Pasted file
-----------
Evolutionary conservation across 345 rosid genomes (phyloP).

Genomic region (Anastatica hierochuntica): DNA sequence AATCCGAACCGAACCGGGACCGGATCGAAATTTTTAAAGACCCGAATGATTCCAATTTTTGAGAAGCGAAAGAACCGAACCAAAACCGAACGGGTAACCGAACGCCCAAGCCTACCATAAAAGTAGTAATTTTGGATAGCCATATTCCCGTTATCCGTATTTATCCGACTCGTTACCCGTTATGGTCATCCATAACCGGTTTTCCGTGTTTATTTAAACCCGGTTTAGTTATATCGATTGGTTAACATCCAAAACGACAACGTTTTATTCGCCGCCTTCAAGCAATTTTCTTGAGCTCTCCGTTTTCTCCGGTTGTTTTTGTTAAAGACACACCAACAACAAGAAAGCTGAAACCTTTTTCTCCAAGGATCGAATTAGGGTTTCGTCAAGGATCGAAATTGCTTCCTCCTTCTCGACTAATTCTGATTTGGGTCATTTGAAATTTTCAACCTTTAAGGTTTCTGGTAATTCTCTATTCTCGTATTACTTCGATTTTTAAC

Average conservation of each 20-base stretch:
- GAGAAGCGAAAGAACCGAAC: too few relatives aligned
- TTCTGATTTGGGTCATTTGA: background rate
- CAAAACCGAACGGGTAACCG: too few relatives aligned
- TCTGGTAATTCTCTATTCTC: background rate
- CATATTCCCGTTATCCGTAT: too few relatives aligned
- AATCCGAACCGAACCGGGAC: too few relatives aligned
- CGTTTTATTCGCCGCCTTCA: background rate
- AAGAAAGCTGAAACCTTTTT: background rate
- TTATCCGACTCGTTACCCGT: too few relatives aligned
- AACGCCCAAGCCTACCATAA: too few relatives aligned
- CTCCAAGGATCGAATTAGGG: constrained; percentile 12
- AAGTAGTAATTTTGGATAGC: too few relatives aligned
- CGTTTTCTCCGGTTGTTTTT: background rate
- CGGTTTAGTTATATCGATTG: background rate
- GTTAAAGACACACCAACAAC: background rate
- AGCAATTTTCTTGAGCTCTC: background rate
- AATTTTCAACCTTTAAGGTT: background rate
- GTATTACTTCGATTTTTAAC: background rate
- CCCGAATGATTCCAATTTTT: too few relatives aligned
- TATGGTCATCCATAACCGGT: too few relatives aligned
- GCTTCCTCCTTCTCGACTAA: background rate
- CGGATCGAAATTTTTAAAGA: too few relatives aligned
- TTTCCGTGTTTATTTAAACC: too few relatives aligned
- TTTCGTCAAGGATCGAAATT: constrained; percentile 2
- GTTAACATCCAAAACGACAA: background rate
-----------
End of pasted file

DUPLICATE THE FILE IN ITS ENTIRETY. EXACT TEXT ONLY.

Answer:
Evolutionary conservation across 345 rosid genomes (phyloP).

Genomic region (Anastatica hierochuntica): DNA sequence AATCCGAACCGAACCGGGACCGGATCGAAATTTTTAAAGACCCGAATGATTCCAATTTTTGAGAAGCGAAAGAACCGAACCAAAACCGAACGGGTAACCGAACGCCCAAGCCTACCATAAAAGTAGTAATTTTGGATAGCCATATTCCCGTTATCCGTATTTATCCGACTCGTTACCCGTTATGGTCATCCATAACCGGTTTTCCGTGTTTATTTAAACCCGGTTTAGTTATATCGATTGGTTAACATCCAAAACGACAACGTTTTATTCGCCGCCTTCAAGCAATTTTCTTGAGCTCTCCGTTTTCTCCGGTTGTTTTTGTTAAAGACACACCAACAACAAGAAAGCTGAAACCTTTTTCTCCAAGGATCGAATTAGGGTTTCGTCAAGGATCGAAATTGCTTCCTCCTTCTCGACTAATTCTGATTTGGGTCATTTGAAATTTTCAACCTTTAAGGTTTCTGGTAATTCTCTATTCTCGTATTACTTCGATTTTTAAC

Average conservation of each 20-base stretch:
- GAGAAGCGAAAGAACCGAAC: too few relatives aligned
- TTCTGATTTGGGTCATTTGA: background rate
- CAAAACCGAACGGGTAACCG: too few relatives aligned
- TCTGGTAATTCTCTATTCTC: background rate
- CATATTCCCGTTATCCGTAT: too few relatives aligned
- AATCCGAACCGAACCGGGAC: too few relatives aligned
- CGTTTTATTCGCCGCCTTCA: background rate
- AAGAAAGCTGAAACCTTTTT: background rate
- TTATCCGACTCGTTACCCGT: too few relatives aligned
- AACGCCCAAGCCTACCATAA: too few relatives aligned
- CTCCAAGGATCGAATTAGGG: constrained; percentile 12
- AAGTAGTAATTTTGGATAGC: too few relatives aligned
- CGTTTTCTCCGGTTGTTTTT: background rate
- CGGTTTAGTTATATCGATTG: background rate
- GTTAAAGACACACCAACAAC: background rate
- AGCAATTTTCTTGAGCTCTC: background rate
- AATTTTCAACCTTTAAGGTT: background rate
- GTATTACTTCGATTTTTAAC: background rate
- CCCGAATGATTCCAATTTTT: too few relatives aligned
- TATGGTCATCCATAACCGGT: too few relatives aligned
- GCTTCCTCCTTCTCGACTAA: background rate
- CGGATCGAAATTTTTAAAGA: too few relatives aligned
- TTTCCGTGTTTATTTAAACC: too few relatives aligned
- TTTCGTCAAGGATCGAAATT: constrained; percentile 2
- GTTAACATCCAAAACGACAA: background rate